Talking Teaching

April 24, 2010

being an academic – some days it’s like herding cats

Filed under: education — Tags: , , — alison @ 7:18 pm

I’ve had one of those weeks. Actually, I’ve had one of those semesters… You know, where you are running just to stay in one place. Sometimes I think an academic’s life is a bit like herding cats. This post isn’t intended as a whinge, but more a consideration of all the demands on our time – maybe you can weigh in on how best to balance them?

I’ve been a teacher for more years than I like to count (oh, all right then – I began secondary teaching in 1983, after completing my PhD, & returned to the tertiary system in 1992). So I know what the pressures on teachers are like. And I think that we’re lucky in the university system to have less in the way of pastoral care requirements & paperwork – for a start, there isn’t all the work surrounding moderation of internally assessed standards; we don’t write reports :-); there isn’t playground duty! On the other hand, there is the expectation that staff are also active researchers (including supervising MSc/PhD students) & that they’ll be involved to a greater or lesser extent in some form of admin.

My job’s a bit more complicated because I’m 0.5 in my teaching role & 0.5 admin in the Dean’s office. (As Associate Dean with responsibility for undergraduate students I spend a lot of time working one-on-one with students, plus attending meetings of this committee & that, plus… could go on but I won’t. I even manage to fit a bit of research in there somewhere.)

Anyway, we’re working on implementing a workload model across the institution that’s intended to make sure that everyone’s spending roughly the same amount of time on teaching, research, & admin, (less admin, more & equal amounts of the others, & room for variation depending on the individual’s role in the institution). And that’s sparked some interesting discussions.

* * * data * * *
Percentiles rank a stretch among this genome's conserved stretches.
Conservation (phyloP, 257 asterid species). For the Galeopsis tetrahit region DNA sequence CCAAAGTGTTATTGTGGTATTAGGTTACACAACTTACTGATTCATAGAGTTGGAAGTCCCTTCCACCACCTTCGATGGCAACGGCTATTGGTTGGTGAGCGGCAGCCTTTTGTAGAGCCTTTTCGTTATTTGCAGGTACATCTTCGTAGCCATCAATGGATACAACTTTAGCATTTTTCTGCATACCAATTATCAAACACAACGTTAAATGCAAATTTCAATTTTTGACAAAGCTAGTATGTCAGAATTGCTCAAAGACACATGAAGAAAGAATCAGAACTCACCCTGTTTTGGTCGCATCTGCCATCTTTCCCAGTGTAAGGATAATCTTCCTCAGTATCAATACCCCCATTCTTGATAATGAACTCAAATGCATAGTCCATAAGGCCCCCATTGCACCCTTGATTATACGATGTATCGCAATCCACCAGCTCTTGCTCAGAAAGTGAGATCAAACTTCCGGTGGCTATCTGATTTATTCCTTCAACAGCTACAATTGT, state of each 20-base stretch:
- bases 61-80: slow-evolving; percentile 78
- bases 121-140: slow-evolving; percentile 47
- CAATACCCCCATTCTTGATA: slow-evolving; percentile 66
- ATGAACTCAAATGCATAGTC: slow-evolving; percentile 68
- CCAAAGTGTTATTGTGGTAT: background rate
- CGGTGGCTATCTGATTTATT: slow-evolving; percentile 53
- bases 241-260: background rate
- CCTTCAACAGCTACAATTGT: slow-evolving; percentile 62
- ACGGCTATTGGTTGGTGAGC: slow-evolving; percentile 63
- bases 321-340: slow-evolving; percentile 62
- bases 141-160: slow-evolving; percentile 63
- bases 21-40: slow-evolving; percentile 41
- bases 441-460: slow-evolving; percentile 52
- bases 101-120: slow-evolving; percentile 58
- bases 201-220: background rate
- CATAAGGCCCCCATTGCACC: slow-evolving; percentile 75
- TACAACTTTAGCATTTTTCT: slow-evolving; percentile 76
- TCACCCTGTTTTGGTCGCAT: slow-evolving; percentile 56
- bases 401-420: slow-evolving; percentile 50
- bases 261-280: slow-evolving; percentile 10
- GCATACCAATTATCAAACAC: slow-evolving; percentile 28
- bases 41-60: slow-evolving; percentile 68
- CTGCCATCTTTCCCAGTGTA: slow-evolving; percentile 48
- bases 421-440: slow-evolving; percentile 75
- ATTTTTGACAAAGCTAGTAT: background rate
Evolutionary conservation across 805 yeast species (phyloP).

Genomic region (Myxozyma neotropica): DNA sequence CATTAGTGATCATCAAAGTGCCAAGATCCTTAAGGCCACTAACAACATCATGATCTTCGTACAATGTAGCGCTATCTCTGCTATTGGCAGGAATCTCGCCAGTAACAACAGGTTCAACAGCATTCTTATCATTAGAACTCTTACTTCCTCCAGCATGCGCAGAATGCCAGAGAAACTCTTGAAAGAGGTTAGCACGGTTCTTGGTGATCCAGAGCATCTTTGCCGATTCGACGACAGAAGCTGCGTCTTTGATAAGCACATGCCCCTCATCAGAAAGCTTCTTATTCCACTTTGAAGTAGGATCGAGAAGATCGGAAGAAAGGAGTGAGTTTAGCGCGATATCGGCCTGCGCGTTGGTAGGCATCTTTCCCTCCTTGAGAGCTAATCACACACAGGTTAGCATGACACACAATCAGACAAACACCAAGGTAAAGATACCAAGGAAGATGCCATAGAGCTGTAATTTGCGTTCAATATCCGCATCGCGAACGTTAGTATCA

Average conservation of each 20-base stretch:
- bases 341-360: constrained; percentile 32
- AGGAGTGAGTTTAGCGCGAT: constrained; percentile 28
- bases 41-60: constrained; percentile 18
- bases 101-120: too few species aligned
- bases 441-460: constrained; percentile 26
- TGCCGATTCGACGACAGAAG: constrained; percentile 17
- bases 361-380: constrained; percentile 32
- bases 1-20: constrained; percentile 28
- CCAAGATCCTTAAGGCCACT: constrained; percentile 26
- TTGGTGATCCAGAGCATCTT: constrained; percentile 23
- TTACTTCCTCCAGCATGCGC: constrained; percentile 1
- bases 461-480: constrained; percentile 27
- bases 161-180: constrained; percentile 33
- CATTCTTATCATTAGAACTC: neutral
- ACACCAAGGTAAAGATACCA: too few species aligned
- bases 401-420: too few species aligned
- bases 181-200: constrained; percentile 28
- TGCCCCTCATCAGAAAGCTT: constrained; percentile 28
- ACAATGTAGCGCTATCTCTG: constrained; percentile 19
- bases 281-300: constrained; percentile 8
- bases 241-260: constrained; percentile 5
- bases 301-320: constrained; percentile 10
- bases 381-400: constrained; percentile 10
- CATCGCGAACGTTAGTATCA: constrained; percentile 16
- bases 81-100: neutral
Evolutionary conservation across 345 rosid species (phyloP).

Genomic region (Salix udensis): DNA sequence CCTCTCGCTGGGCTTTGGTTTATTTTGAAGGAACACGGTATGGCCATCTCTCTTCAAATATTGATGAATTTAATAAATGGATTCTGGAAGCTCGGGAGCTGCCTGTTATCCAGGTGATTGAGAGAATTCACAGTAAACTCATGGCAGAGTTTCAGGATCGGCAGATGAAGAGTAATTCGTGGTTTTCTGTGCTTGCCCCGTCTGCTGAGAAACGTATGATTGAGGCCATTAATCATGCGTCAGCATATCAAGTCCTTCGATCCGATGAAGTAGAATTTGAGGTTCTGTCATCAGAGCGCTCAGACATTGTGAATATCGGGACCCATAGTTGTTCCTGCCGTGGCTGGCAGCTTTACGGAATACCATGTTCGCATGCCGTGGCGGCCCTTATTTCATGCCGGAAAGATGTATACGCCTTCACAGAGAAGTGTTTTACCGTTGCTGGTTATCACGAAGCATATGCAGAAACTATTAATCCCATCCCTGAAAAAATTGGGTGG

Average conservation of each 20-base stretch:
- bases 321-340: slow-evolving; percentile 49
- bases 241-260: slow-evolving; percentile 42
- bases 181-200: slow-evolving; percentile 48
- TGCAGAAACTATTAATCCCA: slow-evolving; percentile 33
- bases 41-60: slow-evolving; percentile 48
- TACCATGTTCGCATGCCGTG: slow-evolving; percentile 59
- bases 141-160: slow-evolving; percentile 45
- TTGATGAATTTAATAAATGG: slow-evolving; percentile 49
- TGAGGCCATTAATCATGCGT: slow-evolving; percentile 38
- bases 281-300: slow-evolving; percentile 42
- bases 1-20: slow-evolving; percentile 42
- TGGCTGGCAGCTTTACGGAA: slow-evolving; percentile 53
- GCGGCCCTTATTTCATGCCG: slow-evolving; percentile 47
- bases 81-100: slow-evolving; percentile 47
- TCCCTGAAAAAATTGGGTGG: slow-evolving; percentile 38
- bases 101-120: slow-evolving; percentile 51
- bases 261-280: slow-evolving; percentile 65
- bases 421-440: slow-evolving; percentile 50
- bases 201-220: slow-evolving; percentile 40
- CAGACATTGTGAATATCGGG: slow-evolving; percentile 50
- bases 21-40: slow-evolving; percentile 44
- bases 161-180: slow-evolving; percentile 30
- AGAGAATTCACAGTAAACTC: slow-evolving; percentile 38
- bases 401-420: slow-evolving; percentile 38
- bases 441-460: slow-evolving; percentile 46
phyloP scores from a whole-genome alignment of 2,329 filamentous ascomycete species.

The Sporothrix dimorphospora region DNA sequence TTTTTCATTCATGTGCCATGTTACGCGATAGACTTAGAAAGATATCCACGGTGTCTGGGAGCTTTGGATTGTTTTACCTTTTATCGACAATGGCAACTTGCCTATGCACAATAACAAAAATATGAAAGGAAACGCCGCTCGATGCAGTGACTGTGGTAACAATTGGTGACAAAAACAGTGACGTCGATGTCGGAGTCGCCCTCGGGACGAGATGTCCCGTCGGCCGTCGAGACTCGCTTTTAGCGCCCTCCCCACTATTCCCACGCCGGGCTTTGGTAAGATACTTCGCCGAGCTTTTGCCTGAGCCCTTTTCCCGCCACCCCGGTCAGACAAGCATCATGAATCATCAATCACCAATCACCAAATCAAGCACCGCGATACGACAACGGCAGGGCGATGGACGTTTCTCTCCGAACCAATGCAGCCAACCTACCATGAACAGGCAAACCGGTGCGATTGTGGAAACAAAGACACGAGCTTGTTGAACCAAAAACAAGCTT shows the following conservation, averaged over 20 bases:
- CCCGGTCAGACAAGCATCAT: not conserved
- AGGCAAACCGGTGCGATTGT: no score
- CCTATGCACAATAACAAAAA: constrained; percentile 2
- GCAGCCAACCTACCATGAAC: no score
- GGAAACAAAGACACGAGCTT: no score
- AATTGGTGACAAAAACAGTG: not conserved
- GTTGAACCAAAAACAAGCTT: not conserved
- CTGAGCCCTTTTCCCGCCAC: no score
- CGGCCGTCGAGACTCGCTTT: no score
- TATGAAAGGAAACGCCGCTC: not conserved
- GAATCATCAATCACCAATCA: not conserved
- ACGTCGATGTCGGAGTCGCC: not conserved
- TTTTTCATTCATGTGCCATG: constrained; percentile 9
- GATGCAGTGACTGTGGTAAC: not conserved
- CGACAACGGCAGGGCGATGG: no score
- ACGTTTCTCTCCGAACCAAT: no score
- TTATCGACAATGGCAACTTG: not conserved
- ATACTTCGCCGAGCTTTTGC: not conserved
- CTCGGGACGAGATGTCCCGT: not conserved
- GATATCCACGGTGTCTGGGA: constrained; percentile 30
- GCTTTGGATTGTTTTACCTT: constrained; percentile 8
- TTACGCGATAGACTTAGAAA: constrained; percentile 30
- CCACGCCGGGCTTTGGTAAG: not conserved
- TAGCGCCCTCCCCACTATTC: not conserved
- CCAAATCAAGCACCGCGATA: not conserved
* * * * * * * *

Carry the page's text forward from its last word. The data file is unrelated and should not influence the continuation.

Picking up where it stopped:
You’ll sometimes hear it said that we ‘over-teach’ ie spend too much time on teaching. But how much is too much? How much time should you spend preparing for a one-hour lecture, for example? What if it’s a new lecture? What about all the harder-to-measure things like time spent with students out of class, or working in the e-learning environment? (I say harder-to-measure because you can’t actually predict how much demand students will make on your time in a given week or month.) And of course, there’s the marking – I still remember how much time I used to spend assessing students’ work when I was in the school system (evenings & ‘holidays’, mostly) & I don’t imagine much has changed. There’s less of that for most uni lecturers, but the assignments tend to be bigger & more demanding of time & attention.

It’s a really tricky one to answer, because – well, I think this, anyway – there is always going to be variability between teachers in how they prepare for a class. And someone who spends 15 minutes reviewing a lecture that they’ve given a few times before & don’t intend to change substantially this time round, may do just as good (or bad!) a job of delivering it as someone who works for an hour or more on each presentation. So it’s kind of hard to see how to address that. And I mean, if you’ve used up the ‘allowed’ proportion of time on your teaching & there are still tasks to do, do you just stop??

But I do think the workload model’s good, though, because it should make people assess what they’re doing & maybe consider ways of doing it better. Maybe there are more efficient ways of teaching than doing it all face-to-face? Do things like peer assessment (which we talked about in another thread) make it easier for lecturers to focus on the ‘core’ business? What is the ‘core’ of teaching in a particular discipline, in terms not only of content but of numbers and types of papers?

I don’t know the answers; maybe some of you do :-)

And I’d better get back to my marking!


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